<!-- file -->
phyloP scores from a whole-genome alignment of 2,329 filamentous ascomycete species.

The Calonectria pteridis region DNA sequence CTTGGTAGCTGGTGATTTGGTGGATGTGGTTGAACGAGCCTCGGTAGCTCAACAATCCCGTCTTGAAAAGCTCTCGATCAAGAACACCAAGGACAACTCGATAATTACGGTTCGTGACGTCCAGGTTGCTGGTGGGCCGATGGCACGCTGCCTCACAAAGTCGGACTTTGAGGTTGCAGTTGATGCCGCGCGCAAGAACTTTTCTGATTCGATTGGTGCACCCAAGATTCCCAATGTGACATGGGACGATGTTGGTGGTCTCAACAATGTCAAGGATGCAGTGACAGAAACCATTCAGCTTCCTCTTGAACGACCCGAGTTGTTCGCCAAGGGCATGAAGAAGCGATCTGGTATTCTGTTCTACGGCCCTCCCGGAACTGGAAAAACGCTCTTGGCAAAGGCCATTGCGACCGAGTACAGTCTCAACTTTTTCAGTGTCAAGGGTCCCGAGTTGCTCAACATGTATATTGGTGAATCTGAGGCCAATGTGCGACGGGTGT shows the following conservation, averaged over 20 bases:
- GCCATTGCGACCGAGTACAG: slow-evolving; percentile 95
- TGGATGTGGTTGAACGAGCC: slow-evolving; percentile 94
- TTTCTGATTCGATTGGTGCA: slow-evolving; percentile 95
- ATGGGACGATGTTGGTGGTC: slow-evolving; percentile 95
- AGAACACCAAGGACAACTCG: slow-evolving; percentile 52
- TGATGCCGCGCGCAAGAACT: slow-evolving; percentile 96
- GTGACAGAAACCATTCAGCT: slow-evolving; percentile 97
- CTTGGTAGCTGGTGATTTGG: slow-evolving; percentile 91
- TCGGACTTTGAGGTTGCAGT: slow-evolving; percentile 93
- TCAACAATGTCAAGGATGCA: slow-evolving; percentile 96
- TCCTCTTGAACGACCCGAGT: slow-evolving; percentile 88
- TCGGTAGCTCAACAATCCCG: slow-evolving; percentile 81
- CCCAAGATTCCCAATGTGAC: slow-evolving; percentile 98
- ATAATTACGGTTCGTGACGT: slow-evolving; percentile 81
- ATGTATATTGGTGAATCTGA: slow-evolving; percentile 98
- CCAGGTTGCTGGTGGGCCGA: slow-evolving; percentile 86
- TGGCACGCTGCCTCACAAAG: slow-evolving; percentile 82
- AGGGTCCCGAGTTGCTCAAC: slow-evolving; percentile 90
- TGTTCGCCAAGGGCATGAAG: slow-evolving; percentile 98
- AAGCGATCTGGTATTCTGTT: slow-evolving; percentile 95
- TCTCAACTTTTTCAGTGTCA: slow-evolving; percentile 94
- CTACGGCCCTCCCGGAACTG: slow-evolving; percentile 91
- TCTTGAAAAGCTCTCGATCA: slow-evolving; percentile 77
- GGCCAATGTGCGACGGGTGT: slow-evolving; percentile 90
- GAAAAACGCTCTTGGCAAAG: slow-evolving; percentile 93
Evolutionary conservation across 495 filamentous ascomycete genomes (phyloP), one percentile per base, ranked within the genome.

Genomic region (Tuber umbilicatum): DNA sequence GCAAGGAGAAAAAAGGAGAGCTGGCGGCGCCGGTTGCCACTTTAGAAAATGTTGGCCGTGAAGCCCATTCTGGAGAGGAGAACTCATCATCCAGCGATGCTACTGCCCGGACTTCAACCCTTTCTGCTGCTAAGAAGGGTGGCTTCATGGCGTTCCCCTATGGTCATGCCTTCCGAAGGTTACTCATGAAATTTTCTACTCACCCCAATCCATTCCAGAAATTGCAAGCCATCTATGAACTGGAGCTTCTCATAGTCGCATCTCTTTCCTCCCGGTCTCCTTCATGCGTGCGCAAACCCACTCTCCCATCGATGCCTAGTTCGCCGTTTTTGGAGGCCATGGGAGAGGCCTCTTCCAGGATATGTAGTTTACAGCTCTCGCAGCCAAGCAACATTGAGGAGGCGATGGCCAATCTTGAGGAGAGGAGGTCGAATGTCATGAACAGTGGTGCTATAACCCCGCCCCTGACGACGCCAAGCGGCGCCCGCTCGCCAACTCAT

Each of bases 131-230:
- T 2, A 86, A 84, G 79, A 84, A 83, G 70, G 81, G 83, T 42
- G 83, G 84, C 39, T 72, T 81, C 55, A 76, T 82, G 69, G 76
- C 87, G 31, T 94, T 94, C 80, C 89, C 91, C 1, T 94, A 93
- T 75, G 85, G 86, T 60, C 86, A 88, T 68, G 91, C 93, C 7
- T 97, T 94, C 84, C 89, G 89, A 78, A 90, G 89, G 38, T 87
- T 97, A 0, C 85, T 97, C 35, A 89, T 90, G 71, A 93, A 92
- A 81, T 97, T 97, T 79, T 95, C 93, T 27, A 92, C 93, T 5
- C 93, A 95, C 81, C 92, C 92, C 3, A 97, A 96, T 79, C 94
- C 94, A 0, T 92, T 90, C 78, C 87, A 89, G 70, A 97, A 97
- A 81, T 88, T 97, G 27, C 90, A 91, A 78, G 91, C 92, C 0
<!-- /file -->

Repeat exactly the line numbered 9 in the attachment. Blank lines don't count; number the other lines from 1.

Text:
- GTGACAGAAACCATTCAGCT: slow-evolving; percentile 97